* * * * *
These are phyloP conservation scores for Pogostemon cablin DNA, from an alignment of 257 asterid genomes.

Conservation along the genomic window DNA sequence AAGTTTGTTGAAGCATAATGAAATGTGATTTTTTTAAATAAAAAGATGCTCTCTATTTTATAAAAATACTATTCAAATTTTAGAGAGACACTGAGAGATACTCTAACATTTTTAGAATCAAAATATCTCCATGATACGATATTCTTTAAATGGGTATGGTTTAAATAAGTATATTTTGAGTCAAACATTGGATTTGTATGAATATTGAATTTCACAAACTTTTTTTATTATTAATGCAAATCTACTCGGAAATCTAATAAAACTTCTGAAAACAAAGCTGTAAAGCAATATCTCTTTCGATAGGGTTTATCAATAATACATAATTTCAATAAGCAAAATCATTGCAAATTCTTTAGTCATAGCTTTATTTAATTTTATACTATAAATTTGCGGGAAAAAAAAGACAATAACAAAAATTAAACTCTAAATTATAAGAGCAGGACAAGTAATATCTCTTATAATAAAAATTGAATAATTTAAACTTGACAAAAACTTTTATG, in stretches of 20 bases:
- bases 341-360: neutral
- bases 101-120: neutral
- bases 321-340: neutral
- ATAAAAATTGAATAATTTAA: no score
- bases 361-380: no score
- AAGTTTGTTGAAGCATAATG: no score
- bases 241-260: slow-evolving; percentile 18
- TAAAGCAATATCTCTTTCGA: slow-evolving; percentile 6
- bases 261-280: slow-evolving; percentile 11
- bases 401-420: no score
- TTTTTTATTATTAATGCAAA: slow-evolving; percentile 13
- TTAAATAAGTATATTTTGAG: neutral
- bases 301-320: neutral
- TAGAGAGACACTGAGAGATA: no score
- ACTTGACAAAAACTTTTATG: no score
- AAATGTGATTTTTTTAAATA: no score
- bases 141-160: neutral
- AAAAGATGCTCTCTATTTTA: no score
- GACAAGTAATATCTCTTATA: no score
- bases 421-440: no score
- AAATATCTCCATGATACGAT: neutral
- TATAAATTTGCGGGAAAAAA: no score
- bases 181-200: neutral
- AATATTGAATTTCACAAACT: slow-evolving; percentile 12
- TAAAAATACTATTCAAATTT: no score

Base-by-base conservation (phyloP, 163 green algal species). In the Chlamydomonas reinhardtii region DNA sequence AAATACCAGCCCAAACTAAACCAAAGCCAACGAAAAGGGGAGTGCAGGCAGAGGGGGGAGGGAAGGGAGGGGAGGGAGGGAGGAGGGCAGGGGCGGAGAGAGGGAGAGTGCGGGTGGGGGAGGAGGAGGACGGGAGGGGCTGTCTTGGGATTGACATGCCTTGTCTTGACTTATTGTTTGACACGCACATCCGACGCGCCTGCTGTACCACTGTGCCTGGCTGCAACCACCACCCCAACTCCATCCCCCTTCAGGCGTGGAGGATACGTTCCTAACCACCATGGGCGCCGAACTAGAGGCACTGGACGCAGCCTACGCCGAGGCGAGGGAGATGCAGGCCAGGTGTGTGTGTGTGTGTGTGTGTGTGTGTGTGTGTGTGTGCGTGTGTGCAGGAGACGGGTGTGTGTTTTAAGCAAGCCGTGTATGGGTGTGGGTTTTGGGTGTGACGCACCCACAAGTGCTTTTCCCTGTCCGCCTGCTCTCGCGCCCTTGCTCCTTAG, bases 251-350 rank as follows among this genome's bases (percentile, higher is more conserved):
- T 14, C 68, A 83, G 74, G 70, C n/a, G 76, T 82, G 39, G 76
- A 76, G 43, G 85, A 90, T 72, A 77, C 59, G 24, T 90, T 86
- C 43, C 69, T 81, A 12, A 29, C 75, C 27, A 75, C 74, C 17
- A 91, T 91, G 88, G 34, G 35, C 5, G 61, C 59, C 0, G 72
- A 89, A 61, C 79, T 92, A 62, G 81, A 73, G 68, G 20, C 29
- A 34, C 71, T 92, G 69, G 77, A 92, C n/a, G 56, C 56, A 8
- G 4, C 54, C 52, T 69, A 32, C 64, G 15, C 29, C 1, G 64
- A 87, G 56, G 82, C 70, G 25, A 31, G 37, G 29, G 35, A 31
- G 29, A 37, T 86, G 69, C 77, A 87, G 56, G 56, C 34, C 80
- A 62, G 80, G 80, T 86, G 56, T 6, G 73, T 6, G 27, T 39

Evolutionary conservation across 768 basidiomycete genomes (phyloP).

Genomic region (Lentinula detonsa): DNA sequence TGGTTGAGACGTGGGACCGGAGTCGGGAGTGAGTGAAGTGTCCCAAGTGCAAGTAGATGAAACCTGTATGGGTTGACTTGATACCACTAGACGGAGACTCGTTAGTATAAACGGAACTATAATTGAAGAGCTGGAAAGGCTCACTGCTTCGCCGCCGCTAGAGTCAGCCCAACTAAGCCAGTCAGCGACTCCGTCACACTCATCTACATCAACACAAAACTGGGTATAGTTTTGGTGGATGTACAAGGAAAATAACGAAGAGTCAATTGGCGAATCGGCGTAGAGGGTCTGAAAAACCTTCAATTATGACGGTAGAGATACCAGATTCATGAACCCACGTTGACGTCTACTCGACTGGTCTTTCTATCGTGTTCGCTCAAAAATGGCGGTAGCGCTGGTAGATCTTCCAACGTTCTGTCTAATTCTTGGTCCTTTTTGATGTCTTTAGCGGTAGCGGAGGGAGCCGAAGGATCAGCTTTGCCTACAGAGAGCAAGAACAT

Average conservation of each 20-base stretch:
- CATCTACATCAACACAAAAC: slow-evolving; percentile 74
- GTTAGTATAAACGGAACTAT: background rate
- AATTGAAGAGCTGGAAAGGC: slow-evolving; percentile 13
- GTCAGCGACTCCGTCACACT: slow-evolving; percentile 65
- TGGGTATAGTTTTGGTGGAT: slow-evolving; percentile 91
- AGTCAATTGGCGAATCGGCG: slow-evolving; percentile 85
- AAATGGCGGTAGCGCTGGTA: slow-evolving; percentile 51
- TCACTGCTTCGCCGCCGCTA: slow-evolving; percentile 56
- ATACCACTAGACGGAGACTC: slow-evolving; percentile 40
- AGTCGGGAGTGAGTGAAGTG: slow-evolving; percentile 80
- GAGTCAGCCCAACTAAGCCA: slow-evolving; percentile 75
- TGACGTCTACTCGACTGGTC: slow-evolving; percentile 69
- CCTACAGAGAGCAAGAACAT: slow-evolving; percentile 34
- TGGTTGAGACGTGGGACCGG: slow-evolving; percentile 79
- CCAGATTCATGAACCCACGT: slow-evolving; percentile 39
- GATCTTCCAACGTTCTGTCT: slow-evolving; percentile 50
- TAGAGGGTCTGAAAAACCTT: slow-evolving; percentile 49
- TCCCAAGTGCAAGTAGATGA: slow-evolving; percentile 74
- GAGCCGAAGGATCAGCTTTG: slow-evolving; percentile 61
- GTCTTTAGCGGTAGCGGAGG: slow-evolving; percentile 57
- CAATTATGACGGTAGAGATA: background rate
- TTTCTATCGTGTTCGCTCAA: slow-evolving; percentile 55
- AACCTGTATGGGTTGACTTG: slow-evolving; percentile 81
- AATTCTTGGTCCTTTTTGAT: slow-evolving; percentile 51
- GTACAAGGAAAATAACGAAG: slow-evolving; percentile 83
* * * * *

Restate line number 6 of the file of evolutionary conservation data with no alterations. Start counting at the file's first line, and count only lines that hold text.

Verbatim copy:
- ATAAAAATTGAATAATTTAA: no score